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Modern Mattresses: The Stuff of Nightmares

Barry Cik, organic mattress company founder Originally published on August 11, 2010 in

Barry Cik is a Board Certified Environmental Engineer, member of the Safer Chemicals, Healthy Families coalition, and founder of Naturepedic, an organic mattress company based in Cleveland, Ohio.

Chemical Regulations and the Modern Mattress: The Stuff of Nightmares

I’ve spent the last 30 years as an environmental engineer, but it wasn’t until I became a grandfather that I fully understood the extent to which industrial chemicals had invaded the American home.

My rude awakening came when my wife sent me to buy a crib mattress for our first grandchild. I was appalled by what I found; the crib mattresses were full of industrial chemicals. Because of my environmental engineering background, I knew how harmful these chemicals could be to a developing child.

No one sets out to make toxic baby mattresses; it just evolved that way. As just one example, nearly all baby mattresses are covered with polyvinyl chloride (PVC) to make them waterproof. Because PVC is rigid, manufacturers mix in a class of chemicals called phthalates to soften the PVC. When added to PVC, phthalates don’t stay put; they leach into the air, making children more vulnerable to asthma, reproductive harm and cancer. One short-sighted decision leads to another and, before you know it, you’ve got a very unhealthy baby mattress.

The good news is, Congress is considering legislation that requires chemical manufacturers to show that their products are safe before they end up in products. Called the Safe Chemicals Act in the Senate and the Toxic Chemicals Safety Act in the House, these proposals have the potential to improve Americans’ health and restore consumer trust in American businesses and products.

Now it is up to our elected officials to make sure these bills become law. Yet they will only succeed if we can all stand firm in the face of chemical industry lobbyists who will argue that more regulation will hurt small business. My story demonstrates that just the opposite is true.

Back at the baby store, I told the salesperson, “My grandfather slept on straw. I’ll have my grandchildren sleep on straw before I let them sleep on these mattresses. This is not progress.” That shopping trip six years ago spurred my sons and I to start our own business, Naturepedic. It took some work to find the right combination of materials and the right manufacturing process, but I’m proud to say that today we offer waterproof baby mattresses made with organic and non-toxic materials. Yes, you can make a baby mattress without toxic chemicals.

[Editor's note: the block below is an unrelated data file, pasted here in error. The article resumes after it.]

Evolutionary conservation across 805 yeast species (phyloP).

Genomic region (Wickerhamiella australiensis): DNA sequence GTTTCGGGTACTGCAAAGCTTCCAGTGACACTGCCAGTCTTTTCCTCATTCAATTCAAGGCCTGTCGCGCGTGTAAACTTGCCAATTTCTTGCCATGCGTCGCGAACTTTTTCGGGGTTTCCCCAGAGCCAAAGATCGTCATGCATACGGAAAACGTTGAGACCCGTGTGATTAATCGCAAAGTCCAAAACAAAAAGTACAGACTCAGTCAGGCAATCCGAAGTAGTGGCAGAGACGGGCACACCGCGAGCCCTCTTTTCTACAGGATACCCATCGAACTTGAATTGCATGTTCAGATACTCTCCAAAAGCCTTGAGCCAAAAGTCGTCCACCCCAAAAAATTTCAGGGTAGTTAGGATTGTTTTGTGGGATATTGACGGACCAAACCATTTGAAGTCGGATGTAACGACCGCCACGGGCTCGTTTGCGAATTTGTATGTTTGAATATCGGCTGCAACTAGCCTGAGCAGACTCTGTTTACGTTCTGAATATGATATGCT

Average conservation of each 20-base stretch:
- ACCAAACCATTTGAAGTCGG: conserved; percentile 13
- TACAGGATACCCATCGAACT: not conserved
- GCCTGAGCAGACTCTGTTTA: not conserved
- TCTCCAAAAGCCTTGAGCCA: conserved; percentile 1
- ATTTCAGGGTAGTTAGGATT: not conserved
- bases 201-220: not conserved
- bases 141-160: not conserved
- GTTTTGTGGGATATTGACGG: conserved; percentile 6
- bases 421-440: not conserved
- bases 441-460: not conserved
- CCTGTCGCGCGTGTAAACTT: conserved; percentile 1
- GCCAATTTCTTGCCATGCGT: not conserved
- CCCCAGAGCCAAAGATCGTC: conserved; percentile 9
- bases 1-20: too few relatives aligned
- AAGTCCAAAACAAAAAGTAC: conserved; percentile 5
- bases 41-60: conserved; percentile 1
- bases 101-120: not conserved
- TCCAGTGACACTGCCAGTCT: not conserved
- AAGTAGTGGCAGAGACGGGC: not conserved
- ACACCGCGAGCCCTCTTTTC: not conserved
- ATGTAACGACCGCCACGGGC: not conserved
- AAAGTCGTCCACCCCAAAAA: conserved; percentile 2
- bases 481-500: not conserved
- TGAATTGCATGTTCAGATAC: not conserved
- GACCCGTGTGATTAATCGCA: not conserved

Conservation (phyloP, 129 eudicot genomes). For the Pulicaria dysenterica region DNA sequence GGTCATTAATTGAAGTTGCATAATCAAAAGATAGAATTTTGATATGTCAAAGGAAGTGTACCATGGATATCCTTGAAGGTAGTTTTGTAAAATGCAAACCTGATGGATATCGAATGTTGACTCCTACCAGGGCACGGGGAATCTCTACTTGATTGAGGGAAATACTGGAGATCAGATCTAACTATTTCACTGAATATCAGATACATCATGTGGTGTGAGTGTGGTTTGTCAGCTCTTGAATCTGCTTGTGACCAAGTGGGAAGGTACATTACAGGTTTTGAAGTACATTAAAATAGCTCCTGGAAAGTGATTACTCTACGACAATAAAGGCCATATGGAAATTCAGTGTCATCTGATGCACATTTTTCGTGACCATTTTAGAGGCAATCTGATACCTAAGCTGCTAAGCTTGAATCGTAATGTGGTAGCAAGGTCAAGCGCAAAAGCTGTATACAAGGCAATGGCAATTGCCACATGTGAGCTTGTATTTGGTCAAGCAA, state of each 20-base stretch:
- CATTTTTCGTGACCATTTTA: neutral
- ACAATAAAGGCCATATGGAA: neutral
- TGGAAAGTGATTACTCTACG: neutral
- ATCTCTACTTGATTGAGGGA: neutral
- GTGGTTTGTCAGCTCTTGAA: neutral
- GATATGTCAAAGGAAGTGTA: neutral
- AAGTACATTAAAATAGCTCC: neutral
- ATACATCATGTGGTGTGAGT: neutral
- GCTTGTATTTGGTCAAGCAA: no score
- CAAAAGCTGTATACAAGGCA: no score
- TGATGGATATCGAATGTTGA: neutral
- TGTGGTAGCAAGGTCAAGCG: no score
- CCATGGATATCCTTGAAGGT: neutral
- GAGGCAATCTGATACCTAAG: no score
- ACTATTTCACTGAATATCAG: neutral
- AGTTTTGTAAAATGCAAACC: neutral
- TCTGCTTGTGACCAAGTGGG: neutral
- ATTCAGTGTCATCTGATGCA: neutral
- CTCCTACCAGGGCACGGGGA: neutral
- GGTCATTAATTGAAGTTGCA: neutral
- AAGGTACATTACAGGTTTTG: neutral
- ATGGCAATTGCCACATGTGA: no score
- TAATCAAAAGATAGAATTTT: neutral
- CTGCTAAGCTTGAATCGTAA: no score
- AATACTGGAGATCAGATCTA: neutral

Today, businesses like mine are thriving thanks to rising consumer demand for non-toxic products. But there still is a problem: It’s hard for companies like Naturepedic to be fully certain which suppliers do and do not use toxic chemicals. Most of them do, whether they admit it or not. The blame rests squarely on our outdated system for regulating chemicals, the Toxic Substances Control Act of 1976 (TSCA). Under TSCA, chemical manufacturers don’t have to demonstrate that their products are safe for children, nor do they have to disclose all the ingredients.

This lack of transparency puts businesses like mine in a bind. We’re forced to foot the bill for what chemical manufacturers don’t provide, spending our own resources to independently assure safety.

By reforming TSCA, we can create a new marketplace where chemical safety information is easily available to all and businesses can make informed choices about what brands and materials to use, making it easier to avoid exposing workers and customers to harm.

I know from experience that once people realize that their kids’ beds, mattresses, toys and bottles may contain toxic chemicals, they start reading labels and put their trust in brands that can demonstrate safety. But not everyone can afford to act on this knowledge. Consider families living paycheck to paycheck that can’t always afford to buy the least toxic choice. Our next challenge is to turn frustrated consumers into vocal citizens who will support Congress in making non-toxic the norm, not a market niche.

I never expected to be a mattress maker. Honestly, this industry doesn’t have a great reputation. At the turn of the century, mattresses were frequently stuffed with garbage. It took individual states to enact laws that require mattress manufacturers to provide labels. Today, we need Congress to take action on an equally outrageous problem. My hope is that in 10 years our grandchildren will ask, “Really? They used to make crib mattresses with toxic chemicals?” And then, when toxic chemicals in crib mattresses are a thing of the past, I’ll be ready to finally retire and really enjoy my grandchildren.